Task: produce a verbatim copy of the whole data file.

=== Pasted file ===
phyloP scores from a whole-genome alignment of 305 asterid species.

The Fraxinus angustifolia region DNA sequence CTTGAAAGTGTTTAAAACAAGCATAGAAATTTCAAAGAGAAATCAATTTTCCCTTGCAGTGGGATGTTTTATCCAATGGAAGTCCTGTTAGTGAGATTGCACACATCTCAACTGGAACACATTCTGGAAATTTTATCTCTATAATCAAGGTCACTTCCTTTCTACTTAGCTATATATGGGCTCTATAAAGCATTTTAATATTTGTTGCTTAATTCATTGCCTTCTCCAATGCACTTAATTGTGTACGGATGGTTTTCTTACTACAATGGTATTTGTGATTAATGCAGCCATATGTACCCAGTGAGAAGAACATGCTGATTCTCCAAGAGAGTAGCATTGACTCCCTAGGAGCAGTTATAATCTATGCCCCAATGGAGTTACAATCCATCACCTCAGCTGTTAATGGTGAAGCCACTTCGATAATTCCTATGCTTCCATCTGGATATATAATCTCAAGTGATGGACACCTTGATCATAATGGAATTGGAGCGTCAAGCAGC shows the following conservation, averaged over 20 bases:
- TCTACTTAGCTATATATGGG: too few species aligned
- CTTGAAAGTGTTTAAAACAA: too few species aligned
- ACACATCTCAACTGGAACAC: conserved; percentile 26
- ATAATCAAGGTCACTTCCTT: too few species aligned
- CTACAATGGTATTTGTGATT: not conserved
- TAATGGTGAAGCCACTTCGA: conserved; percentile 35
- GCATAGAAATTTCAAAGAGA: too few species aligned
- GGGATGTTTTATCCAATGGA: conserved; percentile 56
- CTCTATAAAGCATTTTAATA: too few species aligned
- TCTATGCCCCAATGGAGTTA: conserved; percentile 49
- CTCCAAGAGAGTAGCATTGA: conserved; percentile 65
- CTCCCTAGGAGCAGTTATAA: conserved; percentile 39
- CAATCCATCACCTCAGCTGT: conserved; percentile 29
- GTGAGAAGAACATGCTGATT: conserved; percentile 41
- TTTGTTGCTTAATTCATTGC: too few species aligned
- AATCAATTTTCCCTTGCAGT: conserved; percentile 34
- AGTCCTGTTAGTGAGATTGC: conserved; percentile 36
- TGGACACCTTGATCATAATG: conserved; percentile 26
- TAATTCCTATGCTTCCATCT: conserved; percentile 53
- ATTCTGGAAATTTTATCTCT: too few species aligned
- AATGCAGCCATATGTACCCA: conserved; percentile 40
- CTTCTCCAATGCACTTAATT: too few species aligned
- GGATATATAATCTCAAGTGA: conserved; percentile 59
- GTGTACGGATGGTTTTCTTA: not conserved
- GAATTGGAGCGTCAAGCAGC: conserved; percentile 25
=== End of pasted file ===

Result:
phyloP scores from a whole-genome alignment of 305 asterid species.

The Fraxinus angustifolia region DNA sequence CTTGAAAGTGTTTAAAACAAGCATAGAAATTTCAAAGAGAAATCAATTTTCCCTTGCAGTGGGATGTTTTATCCAATGGAAGTCCTGTTAGTGAGATTGCACACATCTCAACTGGAACACATTCTGGAAATTTTATCTCTATAATCAAGGTCACTTCCTTTCTACTTAGCTATATATGGGCTCTATAAAGCATTTTAATATTTGTTGCTTAATTCATTGCCTTCTCCAATGCACTTAATTGTGTACGGATGGTTTTCTTACTACAATGGTATTTGTGATTAATGCAGCCATATGTACCCAGTGAGAAGAACATGCTGATTCTCCAAGAGAGTAGCATTGACTCCCTAGGAGCAGTTATAATCTATGCCCCAATGGAGTTACAATCCATCACCTCAGCTGTTAATGGTGAAGCCACTTCGATAATTCCTATGCTTCCATCTGGATATATAATCTCAAGTGATGGACACCTTGATCATAATGGAATTGGAGCGTCAAGCAGC shows the following conservation, averaged over 20 bases:
- TCTACTTAGCTATATATGGG: too few species aligned
- CTTGAAAGTGTTTAAAACAA: too few species aligned
- ACACATCTCAACTGGAACAC: conserved; percentile 26
- ATAATCAAGGTCACTTCCTT: too few species aligned
- CTACAATGGTATTTGTGATT: not conserved
- TAATGGTGAAGCCACTTCGA: conserved; percentile 35
- GCATAGAAATTTCAAAGAGA: too few species aligned
- GGGATGTTTTATCCAATGGA: conserved; percentile 56
- CTCTATAAAGCATTTTAATA: too few species aligned
- TCTATGCCCCAATGGAGTTA: conserved; percentile 49
- CTCCAAGAGAGTAGCATTGA: conserved; percentile 65
- CTCCCTAGGAGCAGTTATAA: conserved; percentile 39
- CAATCCATCACCTCAGCTGT: conserved; percentile 29
- GTGAGAAGAACATGCTGATT: conserved; percentile 41
- TTTGTTGCTTAATTCATTGC: too few species aligned
- AATCAATTTTCCCTTGCAGT: conserved; percentile 34
- AGTCCTGTTAGTGAGATTGC: conserved; percentile 36
- TGGACACCTTGATCATAATG: conserved; percentile 26
- TAATTCCTATGCTTCCATCT: conserved; percentile 53
- ATTCTGGAAATTTTATCTCT: too few species aligned
- AATGCAGCCATATGTACCCA: conserved; percentile 40
- CTTCTCCAATGCACTTAATT: too few species aligned
- GGATATATAATCTCAAGTGA: conserved; percentile 59
- GTGTACGGATGGTTTTCTTA: not conserved
- GAATTGGAGCGTCAAGCAGC: conserved; percentile 25